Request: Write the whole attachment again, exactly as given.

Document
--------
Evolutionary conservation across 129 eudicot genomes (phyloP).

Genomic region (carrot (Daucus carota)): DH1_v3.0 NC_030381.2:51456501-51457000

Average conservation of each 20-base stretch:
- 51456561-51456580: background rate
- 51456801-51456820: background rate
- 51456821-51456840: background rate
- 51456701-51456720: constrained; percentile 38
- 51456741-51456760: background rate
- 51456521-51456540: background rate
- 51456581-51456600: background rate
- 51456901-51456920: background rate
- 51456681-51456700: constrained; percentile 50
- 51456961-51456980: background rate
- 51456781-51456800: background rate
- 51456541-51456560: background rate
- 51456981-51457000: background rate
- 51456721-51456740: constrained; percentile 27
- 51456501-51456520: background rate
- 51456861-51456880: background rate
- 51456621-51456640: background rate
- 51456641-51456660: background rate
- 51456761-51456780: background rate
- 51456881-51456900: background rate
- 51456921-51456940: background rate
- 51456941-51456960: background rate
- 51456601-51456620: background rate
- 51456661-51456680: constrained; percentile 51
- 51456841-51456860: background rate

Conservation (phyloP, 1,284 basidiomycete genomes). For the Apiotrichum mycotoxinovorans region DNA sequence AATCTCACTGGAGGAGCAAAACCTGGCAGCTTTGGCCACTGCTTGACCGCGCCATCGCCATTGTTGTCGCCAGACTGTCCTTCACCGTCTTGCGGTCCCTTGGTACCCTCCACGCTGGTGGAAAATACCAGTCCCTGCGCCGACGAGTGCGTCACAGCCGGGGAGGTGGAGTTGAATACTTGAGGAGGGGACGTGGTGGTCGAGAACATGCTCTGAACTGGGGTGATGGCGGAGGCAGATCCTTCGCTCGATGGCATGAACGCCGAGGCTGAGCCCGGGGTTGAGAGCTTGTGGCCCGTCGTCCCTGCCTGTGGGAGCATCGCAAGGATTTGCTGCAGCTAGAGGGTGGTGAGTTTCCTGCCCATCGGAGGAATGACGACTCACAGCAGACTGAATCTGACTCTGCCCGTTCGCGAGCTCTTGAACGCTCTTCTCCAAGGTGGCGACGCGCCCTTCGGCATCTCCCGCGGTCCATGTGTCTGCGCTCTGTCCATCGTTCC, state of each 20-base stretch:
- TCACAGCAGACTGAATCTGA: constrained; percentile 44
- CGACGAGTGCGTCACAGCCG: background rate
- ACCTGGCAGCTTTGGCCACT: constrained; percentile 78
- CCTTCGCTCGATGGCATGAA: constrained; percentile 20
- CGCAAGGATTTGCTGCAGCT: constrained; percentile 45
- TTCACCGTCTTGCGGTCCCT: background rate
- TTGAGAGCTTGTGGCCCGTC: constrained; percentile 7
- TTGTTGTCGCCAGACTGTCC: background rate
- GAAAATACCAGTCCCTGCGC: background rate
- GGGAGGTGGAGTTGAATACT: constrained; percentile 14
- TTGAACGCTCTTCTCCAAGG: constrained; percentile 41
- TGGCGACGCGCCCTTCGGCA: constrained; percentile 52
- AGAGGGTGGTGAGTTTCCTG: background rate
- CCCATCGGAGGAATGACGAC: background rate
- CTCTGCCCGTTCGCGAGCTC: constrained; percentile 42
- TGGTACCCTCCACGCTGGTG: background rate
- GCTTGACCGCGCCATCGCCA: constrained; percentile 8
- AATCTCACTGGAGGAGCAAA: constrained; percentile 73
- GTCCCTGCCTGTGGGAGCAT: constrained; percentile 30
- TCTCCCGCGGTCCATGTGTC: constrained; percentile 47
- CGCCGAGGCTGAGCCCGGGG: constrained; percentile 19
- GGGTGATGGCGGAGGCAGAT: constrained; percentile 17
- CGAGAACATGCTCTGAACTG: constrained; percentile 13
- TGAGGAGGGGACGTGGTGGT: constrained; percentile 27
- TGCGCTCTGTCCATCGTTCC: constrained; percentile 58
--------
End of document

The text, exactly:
Evolutionary conservation across 129 eudicot genomes (phyloP).

Genomic region (carrot (Daucus carota)): DH1_v3.0 NC_030381.2:51456501-51457000

Average conservation of each 20-base stretch:
- 51456561-51456580: background rate
- 51456801-51456820: background rate
- 51456821-51456840: background rate
- 51456701-51456720: constrained; percentile 38
- 51456741-51456760: background rate
- 51456521-51456540: background rate
- 51456581-51456600: background rate
- 51456901-51456920: background rate
- 51456681-51456700: constrained; percentile 50
- 51456961-51456980: background rate
- 51456781-51456800: background rate
- 51456541-51456560: background rate
- 51456981-51457000: background rate
- 51456721-51456740: constrained; percentile 27
- 51456501-51456520: background rate
- 51456861-51456880: background rate
- 51456621-51456640: background rate
- 51456641-51456660: background rate
- 51456761-51456780: background rate
- 51456881-51456900: background rate
- 51456921-51456940: background rate
- 51456941-51456960: background rate
- 51456601-51456620: background rate
- 51456661-51456680: constrained; percentile 51
- 51456841-51456860: background rate

Conservation (phyloP, 1,284 basidiomycete genomes). For the Apiotrichum mycotoxinovorans region DNA sequence AATCTCACTGGAGGAGCAAAACCTGGCAGCTTTGGCCACTGCTTGACCGCGCCATCGCCATTGTTGTCGCCAGACTGTCCTTCACCGTCTTGCGGTCCCTTGGTACCCTCCACGCTGGTGGAAAATACCAGTCCCTGCGCCGACGAGTGCGTCACAGCCGGGGAGGTGGAGTTGAATACTTGAGGAGGGGACGTGGTGGTCGAGAACATGCTCTGAACTGGGGTGATGGCGGAGGCAGATCCTTCGCTCGATGGCATGAACGCCGAGGCTGAGCCCGGGGTTGAGAGCTTGTGGCCCGTCGTCCCTGCCTGTGGGAGCATCGCAAGGATTTGCTGCAGCTAGAGGGTGGTGAGTTTCCTGCCCATCGGAGGAATGACGACTCACAGCAGACTGAATCTGACTCTGCCCGTTCGCGAGCTCTTGAACGCTCTTCTCCAAGGTGGCGACGCGCCCTTCGGCATCTCCCGCGGTCCATGTGTCTGCGCTCTGTCCATCGTTCC, state of each 20-base stretch:
- TCACAGCAGACTGAATCTGA: constrained; percentile 44
- CGACGAGTGCGTCACAGCCG: background rate
- ACCTGGCAGCTTTGGCCACT: constrained; percentile 78
- CCTTCGCTCGATGGCATGAA: constrained; percentile 20
- CGCAAGGATTTGCTGCAGCT: constrained; percentile 45
- TTCACCGTCTTGCGGTCCCT: background rate
- TTGAGAGCTTGTGGCCCGTC: constrained; percentile 7
- TTGTTGTCGCCAGACTGTCC: background rate
- GAAAATACCAGTCCCTGCGC: background rate
- GGGAGGTGGAGTTGAATACT: constrained; percentile 14
- TTGAACGCTCTTCTCCAAGG: constrained; percentile 41
- TGGCGACGCGCCCTTCGGCA: constrained; percentile 52
- AGAGGGTGGTGAGTTTCCTG: background rate
- CCCATCGGAGGAATGACGAC: background rate
- CTCTGCCCGTTCGCGAGCTC: constrained; percentile 42
- TGGTACCCTCCACGCTGGTG: background rate
- GCTTGACCGCGCCATCGCCA: constrained; percentile 8
- AATCTCACTGGAGGAGCAAA: constrained; percentile 73
- GTCCCTGCCTGTGGGAGCAT: constrained; percentile 30
- TCTCCCGCGGTCCATGTGTC: constrained; percentile 47
- CGCCGAGGCTGAGCCCGGGG: constrained; percentile 19
- GGGTGATGGCGGAGGCAGAT: constrained; percentile 17
- CGAGAACATGCTCTGAACTG: constrained; percentile 13
- TGAGGAGGGGACGTGGTGGT: constrained; percentile 27
- TGCGCTCTGTCCATCGTTCC: constrained; percentile 58